Physical Geology, 9/e
Charles C. Plummer, California State University at Sacramento
David McGeary, Emeritus,California State University at Sacramento
Diane H. Carlson, California State University at Sacramento
Three undergraduate students from the University of Arkansas made a world-class discovery this week when they uncovered a 325-million-year-old nautiloid fossil just yards from two of Fayetteville's busiest roads. At exactly eight feet in length, their find represents the longest actinoceratoid nautiloid fossil in the world.
On Jan. 20, while the University community celebrated Martin Luther King Day, freshman geology major Sarah Kee and senior Kevin Morgan set out to hunt for fossils. Their excursion led them to a culvert near Interstate 540, where dime-sized ammonoid fossils were known to be abundant.
"We were actually looking for a three-foot nautiloid that was supposedly located there. Kevin was digging. I wandered a few feet off and started digging for ammonoids, and that's when I noticed the calcite," Kee said. Calling Morgan over, the pair began to dig and dig and dig and dig. "It just kept going and going, and that's when we called Jonathan because we knew we'd need more help," Kee said.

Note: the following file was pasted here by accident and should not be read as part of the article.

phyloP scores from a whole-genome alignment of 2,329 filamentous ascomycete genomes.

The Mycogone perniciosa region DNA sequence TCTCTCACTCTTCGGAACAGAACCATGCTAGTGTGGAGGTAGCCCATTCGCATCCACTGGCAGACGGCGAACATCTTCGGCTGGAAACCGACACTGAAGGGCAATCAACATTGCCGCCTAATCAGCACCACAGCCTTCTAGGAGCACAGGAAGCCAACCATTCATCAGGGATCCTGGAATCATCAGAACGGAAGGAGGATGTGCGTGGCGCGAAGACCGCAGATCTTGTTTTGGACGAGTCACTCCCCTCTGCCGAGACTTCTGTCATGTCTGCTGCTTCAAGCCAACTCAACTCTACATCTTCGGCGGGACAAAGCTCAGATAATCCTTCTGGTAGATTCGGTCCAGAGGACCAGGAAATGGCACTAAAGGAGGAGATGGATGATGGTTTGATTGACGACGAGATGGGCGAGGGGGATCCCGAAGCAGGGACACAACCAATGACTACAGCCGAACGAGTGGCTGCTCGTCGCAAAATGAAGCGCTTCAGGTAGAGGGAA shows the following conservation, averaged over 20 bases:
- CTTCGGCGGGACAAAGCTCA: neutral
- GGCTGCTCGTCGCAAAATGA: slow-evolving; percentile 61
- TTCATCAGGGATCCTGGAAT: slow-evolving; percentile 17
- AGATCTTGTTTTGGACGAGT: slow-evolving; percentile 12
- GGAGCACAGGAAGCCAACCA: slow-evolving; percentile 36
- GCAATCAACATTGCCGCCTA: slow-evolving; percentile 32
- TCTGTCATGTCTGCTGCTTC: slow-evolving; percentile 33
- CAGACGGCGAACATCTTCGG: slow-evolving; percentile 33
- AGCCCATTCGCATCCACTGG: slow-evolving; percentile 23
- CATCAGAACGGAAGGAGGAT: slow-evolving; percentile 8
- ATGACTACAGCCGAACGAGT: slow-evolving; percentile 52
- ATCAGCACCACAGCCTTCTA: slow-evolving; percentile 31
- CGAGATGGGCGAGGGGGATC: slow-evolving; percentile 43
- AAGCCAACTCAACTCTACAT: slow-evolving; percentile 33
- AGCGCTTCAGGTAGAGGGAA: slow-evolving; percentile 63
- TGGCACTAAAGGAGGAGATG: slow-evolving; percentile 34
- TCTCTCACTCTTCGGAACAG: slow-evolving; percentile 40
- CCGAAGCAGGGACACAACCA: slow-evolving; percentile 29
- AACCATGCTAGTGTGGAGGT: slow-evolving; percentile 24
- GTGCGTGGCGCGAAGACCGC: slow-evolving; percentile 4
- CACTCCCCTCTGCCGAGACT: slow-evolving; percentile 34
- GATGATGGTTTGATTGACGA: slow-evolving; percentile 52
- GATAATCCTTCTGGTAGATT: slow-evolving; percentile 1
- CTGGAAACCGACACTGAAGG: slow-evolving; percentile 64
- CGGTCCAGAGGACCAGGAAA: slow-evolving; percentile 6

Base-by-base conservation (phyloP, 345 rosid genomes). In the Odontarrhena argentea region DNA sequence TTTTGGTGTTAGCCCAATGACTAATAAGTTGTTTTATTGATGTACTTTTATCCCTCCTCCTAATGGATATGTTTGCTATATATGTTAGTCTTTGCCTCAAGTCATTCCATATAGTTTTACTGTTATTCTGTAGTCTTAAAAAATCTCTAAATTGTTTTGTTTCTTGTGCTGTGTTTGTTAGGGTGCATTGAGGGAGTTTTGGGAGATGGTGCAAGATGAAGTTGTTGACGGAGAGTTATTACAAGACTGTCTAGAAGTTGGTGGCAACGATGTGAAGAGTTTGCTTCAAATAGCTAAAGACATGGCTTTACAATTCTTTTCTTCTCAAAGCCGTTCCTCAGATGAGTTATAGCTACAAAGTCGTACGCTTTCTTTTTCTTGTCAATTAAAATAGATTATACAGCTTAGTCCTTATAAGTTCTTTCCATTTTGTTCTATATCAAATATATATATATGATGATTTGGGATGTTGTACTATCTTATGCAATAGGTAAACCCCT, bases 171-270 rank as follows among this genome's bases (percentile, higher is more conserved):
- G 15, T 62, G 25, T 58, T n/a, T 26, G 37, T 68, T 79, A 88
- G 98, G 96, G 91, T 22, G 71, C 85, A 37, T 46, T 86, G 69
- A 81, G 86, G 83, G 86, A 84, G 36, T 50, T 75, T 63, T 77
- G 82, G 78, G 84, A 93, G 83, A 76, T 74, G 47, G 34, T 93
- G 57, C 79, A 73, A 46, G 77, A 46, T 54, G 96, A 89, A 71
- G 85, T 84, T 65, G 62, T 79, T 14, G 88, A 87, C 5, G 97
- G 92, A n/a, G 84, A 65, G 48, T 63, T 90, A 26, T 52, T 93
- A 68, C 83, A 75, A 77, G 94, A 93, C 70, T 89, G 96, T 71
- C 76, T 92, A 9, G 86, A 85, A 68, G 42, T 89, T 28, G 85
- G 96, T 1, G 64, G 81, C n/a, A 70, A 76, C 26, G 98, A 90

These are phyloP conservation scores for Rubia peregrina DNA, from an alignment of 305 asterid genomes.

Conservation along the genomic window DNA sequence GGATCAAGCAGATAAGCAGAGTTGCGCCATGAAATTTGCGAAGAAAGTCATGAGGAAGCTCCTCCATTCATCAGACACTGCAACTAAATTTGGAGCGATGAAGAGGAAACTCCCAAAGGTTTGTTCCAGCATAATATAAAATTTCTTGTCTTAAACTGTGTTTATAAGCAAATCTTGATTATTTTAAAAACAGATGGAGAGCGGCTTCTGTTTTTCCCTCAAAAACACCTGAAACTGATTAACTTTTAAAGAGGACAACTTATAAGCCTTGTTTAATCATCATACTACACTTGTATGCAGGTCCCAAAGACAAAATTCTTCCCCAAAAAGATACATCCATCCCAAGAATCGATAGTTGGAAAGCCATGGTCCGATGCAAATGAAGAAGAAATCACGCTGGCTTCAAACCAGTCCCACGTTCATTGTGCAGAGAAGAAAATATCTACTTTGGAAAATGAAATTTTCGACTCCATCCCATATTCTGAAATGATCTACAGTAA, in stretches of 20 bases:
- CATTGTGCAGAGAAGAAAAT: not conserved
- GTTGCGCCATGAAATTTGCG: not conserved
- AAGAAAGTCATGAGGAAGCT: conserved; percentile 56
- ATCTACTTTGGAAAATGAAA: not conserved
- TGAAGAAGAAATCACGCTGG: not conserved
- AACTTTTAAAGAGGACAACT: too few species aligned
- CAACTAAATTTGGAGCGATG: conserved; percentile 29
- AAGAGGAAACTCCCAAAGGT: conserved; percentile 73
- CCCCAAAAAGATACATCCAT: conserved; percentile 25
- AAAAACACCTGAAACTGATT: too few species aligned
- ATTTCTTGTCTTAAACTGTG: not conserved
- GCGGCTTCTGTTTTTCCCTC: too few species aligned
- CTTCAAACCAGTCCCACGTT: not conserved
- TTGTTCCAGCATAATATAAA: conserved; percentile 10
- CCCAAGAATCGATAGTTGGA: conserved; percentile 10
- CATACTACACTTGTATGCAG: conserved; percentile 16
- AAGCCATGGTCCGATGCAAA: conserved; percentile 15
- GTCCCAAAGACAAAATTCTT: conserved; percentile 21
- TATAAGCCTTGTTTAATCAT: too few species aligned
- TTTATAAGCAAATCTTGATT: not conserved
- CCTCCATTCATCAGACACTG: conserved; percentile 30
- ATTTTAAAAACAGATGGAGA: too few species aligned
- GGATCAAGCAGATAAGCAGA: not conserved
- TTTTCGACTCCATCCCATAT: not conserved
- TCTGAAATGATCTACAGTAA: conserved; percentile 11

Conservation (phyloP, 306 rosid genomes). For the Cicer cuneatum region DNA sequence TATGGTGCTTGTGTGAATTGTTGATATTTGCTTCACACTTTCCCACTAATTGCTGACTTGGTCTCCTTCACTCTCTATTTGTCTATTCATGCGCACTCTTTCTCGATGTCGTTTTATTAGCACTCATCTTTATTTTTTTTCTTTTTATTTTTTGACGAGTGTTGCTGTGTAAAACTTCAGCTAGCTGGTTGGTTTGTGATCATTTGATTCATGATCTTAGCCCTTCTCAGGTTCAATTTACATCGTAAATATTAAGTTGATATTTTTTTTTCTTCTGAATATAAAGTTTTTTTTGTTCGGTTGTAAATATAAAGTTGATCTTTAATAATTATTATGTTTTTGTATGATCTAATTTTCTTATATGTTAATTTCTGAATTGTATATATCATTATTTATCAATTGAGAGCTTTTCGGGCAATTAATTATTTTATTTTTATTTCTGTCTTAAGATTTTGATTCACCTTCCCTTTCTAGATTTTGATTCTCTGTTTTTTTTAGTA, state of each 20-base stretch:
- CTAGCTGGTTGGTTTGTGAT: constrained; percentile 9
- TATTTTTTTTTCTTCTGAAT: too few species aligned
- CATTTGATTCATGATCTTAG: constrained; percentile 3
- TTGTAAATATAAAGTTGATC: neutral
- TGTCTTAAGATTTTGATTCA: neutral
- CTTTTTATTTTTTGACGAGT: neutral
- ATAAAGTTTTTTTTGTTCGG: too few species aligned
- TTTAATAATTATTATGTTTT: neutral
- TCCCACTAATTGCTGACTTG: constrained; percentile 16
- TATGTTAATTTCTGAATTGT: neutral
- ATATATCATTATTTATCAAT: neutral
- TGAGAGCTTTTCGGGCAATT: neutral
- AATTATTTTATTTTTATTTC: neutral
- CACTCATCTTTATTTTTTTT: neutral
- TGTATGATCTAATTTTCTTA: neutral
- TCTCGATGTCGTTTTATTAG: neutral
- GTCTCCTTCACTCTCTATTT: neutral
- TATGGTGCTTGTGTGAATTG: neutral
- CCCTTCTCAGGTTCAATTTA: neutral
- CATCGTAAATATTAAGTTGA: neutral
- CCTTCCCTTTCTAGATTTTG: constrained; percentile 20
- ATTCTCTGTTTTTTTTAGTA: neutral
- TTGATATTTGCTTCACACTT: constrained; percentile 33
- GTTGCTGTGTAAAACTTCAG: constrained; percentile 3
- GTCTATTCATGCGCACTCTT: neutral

Junior Jonathan Gillip arrived at the site, and the trio hammered, chiseled and chopped their way through the splintery, black shale for the rest of the afternoon. When the unusual size of the fossil became undeniable, they phoned their advisor, geology professor Walter Manger.
"I was skeptical until I got down there to see it for myself. But these students knew exactly what they had," Manger said. "It may have been luck that brought them to it, but knowledge took over from there. They recognized what they'd found and were very conscientious about the excavation."
Manger's initial skepticism can be understood, considering the fact that only one other comparable nautiloid fossil is known to exist. Not coincidentally, that specimen was also discovered in Fayetteville in 1963 by University of Arkansas students and geology professor Doy Zachry. Measuring seven feet, two inches, the 1963 fossil was believed to be the largest in existence until Monday's discovery.
To read more about the find continue below or log onto the University Relations news release site at http://advancement.uark.edu/news/ and follow the links at the end of this page.
Links to additional news stories:
USA Today article on the fossil http://www.usatoday.com/news/science/2003-01-23-fossil_x.htm